I am using SAGA - Universal Kriging (Global) for this, but I am stucked. I have grid (.tif) for Serbia with elevation values, and .shp file with points that have mean yearly temperature. I want to create a map using these two files and to take in to the account that Temperature gradient in Serbia is 0.6°C. Temperature gradient means that for every 100m temperature is changed for 0.6°C Also i have the elevation for the .shp file with points, but i don't know how to combine all this. So I want to display a map of the temperature, extrapolated around the known points according to the DEM. Is that possible?
Let me try to summarize the workflow you have taken to obtain a trend surface to be an input grid to the UK algorithm.
Background of this topic would have been like this: (A) There is DEM and measured temperature data available. It is given the temperature generally follow the
-0.6 deg-C per 100m trend. (B) In perfect world the temperature curve should be like the gray curve, but the recorded temperature show certain deviation.
So a workflow (detailed below) taken was, create a surface first by Multiple Regression Analysis considering both measured temperature and elevation, and then removing residual errors.
- Create a "pseudo- temperature grid" by multiplying temperature gradient with DEM. [Grid calculator] Recommended equation was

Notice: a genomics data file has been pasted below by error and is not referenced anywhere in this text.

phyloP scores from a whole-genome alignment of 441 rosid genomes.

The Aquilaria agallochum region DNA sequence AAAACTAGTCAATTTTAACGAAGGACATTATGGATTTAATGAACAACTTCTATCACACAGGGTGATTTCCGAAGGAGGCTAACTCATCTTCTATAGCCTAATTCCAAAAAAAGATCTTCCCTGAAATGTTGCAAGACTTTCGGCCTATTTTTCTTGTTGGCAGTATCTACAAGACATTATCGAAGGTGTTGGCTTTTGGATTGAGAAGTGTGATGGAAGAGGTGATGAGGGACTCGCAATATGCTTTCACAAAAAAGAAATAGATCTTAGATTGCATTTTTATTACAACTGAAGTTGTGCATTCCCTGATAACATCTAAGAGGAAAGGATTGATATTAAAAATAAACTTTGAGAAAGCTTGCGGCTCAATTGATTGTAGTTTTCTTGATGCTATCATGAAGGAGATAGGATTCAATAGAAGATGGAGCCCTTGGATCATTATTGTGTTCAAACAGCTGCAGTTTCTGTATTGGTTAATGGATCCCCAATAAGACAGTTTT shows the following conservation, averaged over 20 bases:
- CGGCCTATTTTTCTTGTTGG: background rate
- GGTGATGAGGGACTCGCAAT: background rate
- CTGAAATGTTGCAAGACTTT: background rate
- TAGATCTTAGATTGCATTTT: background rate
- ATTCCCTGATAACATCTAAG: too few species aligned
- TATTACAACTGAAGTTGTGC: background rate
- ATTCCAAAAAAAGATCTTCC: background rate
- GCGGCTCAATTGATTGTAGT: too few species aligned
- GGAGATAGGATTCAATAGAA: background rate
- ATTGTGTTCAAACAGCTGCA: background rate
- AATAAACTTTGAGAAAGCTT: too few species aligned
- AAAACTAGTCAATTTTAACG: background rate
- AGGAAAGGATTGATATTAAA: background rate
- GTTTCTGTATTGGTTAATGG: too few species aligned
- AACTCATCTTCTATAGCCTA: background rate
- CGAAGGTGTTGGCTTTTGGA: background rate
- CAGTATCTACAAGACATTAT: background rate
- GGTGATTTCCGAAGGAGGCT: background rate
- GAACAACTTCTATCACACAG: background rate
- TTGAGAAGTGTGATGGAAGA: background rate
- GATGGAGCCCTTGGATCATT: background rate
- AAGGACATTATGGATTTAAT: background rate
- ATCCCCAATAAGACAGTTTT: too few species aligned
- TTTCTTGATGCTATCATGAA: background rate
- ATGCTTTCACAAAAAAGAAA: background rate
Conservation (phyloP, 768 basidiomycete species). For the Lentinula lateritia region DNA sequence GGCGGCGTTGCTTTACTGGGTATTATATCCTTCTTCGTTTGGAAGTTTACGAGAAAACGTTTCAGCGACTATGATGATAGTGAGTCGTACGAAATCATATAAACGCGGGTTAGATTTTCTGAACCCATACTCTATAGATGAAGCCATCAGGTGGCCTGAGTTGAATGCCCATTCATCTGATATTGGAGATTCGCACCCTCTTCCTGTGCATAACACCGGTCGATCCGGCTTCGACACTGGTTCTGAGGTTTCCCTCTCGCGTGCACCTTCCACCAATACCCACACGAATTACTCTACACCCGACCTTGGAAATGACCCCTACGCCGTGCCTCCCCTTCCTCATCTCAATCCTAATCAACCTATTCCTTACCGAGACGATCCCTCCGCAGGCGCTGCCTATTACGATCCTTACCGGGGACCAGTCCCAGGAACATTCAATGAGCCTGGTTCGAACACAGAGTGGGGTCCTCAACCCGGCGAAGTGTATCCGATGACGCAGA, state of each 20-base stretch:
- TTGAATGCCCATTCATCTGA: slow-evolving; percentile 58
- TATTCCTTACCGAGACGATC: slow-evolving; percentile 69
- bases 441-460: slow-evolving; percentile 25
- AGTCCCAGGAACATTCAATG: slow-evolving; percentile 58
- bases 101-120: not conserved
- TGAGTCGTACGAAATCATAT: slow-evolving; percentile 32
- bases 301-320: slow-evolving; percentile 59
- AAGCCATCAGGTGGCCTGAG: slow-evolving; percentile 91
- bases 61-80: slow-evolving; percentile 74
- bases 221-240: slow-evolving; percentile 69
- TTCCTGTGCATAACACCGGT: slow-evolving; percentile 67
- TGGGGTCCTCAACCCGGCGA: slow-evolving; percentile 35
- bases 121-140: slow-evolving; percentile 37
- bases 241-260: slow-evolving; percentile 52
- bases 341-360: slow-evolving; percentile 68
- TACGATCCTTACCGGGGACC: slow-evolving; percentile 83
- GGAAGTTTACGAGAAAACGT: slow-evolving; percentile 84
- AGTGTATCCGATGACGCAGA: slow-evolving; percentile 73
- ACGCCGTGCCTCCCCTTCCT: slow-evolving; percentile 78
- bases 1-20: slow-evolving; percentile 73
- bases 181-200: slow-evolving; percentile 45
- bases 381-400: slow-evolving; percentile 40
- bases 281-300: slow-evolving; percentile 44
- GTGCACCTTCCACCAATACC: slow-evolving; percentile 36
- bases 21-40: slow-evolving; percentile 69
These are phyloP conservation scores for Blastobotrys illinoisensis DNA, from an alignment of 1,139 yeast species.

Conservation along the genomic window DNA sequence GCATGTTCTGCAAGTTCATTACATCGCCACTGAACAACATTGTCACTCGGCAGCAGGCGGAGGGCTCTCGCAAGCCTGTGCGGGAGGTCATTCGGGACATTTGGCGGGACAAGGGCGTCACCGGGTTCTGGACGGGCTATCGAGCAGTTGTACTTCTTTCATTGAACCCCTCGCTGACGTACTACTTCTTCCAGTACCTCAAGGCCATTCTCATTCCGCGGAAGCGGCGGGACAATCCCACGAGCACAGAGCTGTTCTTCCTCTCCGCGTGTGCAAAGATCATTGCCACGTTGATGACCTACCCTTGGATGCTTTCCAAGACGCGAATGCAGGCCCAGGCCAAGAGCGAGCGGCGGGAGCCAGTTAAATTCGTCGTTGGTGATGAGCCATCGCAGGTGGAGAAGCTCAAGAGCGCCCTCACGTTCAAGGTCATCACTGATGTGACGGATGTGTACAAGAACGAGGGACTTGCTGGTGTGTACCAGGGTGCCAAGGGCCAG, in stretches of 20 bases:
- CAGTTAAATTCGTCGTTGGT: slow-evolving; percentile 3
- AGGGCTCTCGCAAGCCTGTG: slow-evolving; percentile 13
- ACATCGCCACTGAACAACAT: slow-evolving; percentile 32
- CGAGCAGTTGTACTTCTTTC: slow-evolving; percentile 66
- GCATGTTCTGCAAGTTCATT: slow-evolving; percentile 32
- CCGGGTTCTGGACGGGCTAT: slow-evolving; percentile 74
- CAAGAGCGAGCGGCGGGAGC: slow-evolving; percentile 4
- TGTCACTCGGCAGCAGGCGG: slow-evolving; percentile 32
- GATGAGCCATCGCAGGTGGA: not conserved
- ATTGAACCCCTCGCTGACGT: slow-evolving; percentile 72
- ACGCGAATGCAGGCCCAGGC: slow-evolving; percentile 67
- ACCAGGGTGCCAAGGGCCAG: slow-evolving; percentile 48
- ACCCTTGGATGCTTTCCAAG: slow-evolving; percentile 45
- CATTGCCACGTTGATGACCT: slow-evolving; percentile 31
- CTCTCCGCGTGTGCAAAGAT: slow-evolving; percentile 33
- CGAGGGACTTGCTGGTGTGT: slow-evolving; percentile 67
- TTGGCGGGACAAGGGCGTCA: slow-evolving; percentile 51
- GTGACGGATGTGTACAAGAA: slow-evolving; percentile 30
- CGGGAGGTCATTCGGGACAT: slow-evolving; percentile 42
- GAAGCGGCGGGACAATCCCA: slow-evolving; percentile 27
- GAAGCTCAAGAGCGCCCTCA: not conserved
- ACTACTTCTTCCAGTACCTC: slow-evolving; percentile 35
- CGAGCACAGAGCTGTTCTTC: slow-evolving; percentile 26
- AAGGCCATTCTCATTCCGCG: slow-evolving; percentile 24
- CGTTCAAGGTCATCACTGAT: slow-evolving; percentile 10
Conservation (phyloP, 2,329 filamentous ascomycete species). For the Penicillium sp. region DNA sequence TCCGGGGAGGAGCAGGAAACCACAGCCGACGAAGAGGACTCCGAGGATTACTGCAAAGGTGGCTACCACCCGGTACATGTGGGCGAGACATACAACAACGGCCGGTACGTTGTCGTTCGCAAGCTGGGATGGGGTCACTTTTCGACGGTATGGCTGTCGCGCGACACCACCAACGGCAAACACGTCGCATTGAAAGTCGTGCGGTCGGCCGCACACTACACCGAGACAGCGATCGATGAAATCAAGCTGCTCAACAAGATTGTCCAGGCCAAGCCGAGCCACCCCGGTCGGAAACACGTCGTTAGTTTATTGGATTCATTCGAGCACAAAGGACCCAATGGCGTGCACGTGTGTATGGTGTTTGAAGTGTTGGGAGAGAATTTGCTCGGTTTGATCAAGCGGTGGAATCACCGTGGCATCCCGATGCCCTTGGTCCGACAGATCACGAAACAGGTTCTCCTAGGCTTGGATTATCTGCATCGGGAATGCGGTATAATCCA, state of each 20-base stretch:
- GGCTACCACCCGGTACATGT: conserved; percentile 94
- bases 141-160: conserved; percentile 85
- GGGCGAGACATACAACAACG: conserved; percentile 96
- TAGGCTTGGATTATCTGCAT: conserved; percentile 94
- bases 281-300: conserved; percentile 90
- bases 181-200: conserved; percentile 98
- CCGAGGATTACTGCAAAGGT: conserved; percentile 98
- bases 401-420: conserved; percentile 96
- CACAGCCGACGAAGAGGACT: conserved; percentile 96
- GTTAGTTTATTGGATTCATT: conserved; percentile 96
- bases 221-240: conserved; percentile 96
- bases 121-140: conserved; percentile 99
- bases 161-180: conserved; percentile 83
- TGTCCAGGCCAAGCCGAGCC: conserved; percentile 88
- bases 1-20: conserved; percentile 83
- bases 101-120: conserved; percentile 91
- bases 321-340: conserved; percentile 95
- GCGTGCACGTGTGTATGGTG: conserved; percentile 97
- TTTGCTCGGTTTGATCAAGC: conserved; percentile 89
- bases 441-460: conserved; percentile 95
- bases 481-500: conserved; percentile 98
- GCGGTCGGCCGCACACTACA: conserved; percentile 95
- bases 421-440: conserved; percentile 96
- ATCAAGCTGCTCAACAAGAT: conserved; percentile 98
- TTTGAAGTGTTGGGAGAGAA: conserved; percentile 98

20 - 0.006 * g1where 20 was notional (intercept) temperature. (It would have been trial and error to find best intercept value).
- Create a Regression grid from measured temperature data and pseudo-temperature grid. [Multiple Regression Analysis Tool]
- Create a residual grid by (a) Calculate difference between measured temperature and the regression grid. [Subtract] and store the difference into the attribute table of the measured point shapefile. (b) Interpolate the difference. Recommended tool was [Multilevel B-Spline] but any gridding tool does this job. (c) Subtract this residual grid from the regression grid. [Grid calculator]
Final output is a temperature trend surface (red dots; above picture), conditioned at the measured locations.
Markoneo, please edit as you think necessary. I likely have missed some steps you have taken.